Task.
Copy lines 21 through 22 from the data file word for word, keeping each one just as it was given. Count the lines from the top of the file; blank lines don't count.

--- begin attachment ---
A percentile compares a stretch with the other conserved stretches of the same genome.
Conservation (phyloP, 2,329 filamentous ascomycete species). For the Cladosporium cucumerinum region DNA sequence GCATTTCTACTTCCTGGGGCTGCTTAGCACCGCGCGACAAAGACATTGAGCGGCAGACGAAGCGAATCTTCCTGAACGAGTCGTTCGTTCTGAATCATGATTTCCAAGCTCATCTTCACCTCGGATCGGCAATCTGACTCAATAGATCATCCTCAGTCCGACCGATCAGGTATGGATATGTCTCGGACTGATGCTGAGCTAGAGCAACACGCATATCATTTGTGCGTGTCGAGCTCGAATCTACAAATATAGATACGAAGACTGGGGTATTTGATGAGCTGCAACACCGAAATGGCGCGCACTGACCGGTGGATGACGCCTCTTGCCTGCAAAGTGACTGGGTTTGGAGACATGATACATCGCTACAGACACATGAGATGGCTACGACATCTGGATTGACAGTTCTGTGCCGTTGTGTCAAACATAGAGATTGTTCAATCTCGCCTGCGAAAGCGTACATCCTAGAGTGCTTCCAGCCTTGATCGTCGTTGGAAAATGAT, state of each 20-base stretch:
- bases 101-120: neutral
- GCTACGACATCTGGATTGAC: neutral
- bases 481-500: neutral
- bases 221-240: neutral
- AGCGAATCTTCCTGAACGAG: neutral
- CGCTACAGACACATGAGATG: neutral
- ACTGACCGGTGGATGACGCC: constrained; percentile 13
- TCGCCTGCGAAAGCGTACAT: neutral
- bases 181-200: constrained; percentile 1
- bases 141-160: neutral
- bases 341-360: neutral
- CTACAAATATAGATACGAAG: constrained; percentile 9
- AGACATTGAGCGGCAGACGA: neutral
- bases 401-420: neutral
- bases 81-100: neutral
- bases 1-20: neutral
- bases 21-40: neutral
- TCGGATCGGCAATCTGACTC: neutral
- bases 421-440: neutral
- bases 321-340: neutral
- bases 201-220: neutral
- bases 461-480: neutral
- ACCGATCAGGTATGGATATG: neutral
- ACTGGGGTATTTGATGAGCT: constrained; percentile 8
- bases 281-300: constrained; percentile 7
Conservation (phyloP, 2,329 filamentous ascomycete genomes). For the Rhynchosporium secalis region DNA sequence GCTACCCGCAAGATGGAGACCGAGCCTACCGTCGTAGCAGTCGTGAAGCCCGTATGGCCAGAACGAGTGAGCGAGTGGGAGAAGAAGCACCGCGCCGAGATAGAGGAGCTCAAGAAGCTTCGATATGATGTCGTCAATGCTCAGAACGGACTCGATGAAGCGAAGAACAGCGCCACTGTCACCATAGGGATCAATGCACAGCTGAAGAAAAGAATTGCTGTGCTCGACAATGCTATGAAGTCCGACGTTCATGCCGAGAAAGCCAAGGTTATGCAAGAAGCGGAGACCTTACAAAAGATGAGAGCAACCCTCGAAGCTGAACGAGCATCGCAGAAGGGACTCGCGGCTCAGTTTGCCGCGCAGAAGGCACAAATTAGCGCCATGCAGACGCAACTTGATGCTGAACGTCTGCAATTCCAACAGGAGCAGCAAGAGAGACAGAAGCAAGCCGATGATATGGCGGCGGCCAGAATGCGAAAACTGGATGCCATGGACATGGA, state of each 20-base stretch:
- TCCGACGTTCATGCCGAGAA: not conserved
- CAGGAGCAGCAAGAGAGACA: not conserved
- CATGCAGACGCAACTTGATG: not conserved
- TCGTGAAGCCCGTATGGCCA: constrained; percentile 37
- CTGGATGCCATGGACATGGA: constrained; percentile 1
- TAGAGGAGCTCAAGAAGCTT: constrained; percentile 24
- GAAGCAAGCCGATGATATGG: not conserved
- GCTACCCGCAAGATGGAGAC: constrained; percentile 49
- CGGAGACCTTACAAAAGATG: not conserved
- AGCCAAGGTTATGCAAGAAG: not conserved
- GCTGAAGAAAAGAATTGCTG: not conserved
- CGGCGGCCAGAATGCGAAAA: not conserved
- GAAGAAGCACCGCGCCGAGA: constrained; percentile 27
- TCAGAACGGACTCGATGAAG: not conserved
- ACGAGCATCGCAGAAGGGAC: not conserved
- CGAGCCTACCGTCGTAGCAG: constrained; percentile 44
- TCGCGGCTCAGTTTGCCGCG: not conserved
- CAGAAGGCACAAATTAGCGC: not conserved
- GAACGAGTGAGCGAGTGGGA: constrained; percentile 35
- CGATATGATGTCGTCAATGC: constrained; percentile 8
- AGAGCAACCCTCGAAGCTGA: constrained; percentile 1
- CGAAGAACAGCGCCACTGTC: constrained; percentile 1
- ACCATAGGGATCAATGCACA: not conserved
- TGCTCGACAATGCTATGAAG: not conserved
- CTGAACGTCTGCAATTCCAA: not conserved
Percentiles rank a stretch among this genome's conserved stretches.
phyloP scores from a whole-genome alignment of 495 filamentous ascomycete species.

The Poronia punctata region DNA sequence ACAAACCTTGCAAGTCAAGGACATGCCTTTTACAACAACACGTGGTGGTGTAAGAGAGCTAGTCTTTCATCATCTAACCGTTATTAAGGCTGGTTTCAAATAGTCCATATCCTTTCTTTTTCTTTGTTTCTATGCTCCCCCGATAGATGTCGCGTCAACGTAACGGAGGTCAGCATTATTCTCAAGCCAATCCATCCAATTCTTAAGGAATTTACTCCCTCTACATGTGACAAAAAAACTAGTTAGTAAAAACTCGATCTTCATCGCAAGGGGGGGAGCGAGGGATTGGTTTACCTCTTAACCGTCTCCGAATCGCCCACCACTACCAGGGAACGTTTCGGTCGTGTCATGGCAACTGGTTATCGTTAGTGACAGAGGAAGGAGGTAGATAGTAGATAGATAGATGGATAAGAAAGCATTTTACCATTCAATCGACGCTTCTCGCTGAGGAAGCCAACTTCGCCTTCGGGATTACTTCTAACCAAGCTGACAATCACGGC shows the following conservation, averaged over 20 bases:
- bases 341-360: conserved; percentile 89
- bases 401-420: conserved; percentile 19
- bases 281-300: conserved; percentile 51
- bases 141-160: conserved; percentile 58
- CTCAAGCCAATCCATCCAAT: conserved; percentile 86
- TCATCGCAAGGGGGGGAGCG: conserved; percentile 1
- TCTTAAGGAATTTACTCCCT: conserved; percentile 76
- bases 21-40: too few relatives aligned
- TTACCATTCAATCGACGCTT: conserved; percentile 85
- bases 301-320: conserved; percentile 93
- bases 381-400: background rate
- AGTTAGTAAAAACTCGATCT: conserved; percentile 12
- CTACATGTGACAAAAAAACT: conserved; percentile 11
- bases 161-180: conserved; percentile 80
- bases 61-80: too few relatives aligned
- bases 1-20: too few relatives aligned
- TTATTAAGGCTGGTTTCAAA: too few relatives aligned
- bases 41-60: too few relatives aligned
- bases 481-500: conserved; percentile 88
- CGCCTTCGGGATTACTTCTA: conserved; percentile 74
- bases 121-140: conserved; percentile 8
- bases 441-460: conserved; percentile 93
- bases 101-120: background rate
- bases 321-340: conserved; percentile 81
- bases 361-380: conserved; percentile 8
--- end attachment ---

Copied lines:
- bases 421-440: neutral
- bases 321-340: neutral